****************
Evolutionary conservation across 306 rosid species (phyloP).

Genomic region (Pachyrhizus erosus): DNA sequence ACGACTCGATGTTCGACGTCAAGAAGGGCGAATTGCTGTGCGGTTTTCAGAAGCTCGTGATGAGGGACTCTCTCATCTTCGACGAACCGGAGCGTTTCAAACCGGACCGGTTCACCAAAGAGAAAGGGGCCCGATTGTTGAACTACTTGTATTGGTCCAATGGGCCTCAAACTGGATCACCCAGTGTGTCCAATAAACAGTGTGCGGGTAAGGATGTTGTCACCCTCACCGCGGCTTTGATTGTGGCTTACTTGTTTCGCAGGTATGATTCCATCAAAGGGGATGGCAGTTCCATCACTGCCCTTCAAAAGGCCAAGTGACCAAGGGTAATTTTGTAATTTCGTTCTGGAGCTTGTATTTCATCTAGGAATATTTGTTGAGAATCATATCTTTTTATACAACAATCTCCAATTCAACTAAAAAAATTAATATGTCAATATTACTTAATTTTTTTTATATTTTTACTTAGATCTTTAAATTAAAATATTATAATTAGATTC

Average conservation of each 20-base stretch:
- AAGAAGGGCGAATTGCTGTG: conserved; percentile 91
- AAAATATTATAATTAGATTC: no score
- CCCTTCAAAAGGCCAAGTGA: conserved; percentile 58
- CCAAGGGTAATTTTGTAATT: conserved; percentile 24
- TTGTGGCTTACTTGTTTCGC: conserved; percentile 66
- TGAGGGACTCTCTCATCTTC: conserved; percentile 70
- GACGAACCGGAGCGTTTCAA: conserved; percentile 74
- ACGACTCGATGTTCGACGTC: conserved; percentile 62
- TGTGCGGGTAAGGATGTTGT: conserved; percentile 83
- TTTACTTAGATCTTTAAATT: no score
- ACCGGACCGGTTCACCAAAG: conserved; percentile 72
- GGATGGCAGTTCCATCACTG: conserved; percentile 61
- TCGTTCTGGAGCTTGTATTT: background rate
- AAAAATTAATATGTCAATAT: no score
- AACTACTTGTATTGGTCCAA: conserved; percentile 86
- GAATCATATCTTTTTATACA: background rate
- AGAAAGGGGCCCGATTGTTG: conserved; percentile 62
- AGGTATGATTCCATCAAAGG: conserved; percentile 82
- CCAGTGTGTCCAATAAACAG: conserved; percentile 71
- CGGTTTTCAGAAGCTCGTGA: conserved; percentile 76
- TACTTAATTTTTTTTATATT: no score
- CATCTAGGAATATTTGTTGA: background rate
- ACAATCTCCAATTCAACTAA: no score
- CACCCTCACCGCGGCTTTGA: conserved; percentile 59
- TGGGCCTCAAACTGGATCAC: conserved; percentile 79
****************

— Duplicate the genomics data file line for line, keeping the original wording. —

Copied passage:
Evolutionary conservation across 306 rosid species (phyloP).

Genomic region (Pachyrhizus erosus): DNA sequence ACGACTCGATGTTCGACGTCAAGAAGGGCGAATTGCTGTGCGGTTTTCAGAAGCTCGTGATGAGGGACTCTCTCATCTTCGACGAACCGGAGCGTTTCAAACCGGACCGGTTCACCAAAGAGAAAGGGGCCCGATTGTTGAACTACTTGTATTGGTCCAATGGGCCTCAAACTGGATCACCCAGTGTGTCCAATAAACAGTGTGCGGGTAAGGATGTTGTCACCCTCACCGCGGCTTTGATTGTGGCTTACTTGTTTCGCAGGTATGATTCCATCAAAGGGGATGGCAGTTCCATCACTGCCCTTCAAAAGGCCAAGTGACCAAGGGTAATTTTGTAATTTCGTTCTGGAGCTTGTATTTCATCTAGGAATATTTGTTGAGAATCATATCTTTTTATACAACAATCTCCAATTCAACTAAAAAAATTAATATGTCAATATTACTTAATTTTTTTTATATTTTTACTTAGATCTTTAAATTAAAATATTATAATTAGATTC

Average conservation of each 20-base stretch:
- AAGAAGGGCGAATTGCTGTG: conserved; percentile 91
- AAAATATTATAATTAGATTC: no score
- CCCTTCAAAAGGCCAAGTGA: conserved; percentile 58
- CCAAGGGTAATTTTGTAATT: conserved; percentile 24
- TTGTGGCTTACTTGTTTCGC: conserved; percentile 66
- TGAGGGACTCTCTCATCTTC: conserved; percentile 70
- GACGAACCGGAGCGTTTCAA: conserved; percentile 74
- ACGACTCGATGTTCGACGTC: conserved; percentile 62
- TGTGCGGGTAAGGATGTTGT: conserved; percentile 83
- TTTACTTAGATCTTTAAATT: no score
- ACCGGACCGGTTCACCAAAG: conserved; percentile 72
- GGATGGCAGTTCCATCACTG: conserved; percentile 61
- TCGTTCTGGAGCTTGTATTT: background rate
- AAAAATTAATATGTCAATAT: no score
- AACTACTTGTATTGGTCCAA: conserved; percentile 86
- GAATCATATCTTTTTATACA: background rate
- AGAAAGGGGCCCGATTGTTG: conserved; percentile 62
- AGGTATGATTCCATCAAAGG: conserved; percentile 82
- CCAGTGTGTCCAATAAACAG: conserved; percentile 71
- CGGTTTTCAGAAGCTCGTGA: conserved; percentile 76
- TACTTAATTTTTTTTATATT: no score
- CATCTAGGAATATTTGTTGA: background rate
- ACAATCTCCAATTCAACTAA: no score
- CACCCTCACCGCGGCTTTGA: conserved; percentile 59
- TGGGCCTCAAACTGGATCAC: conserved; percentile 79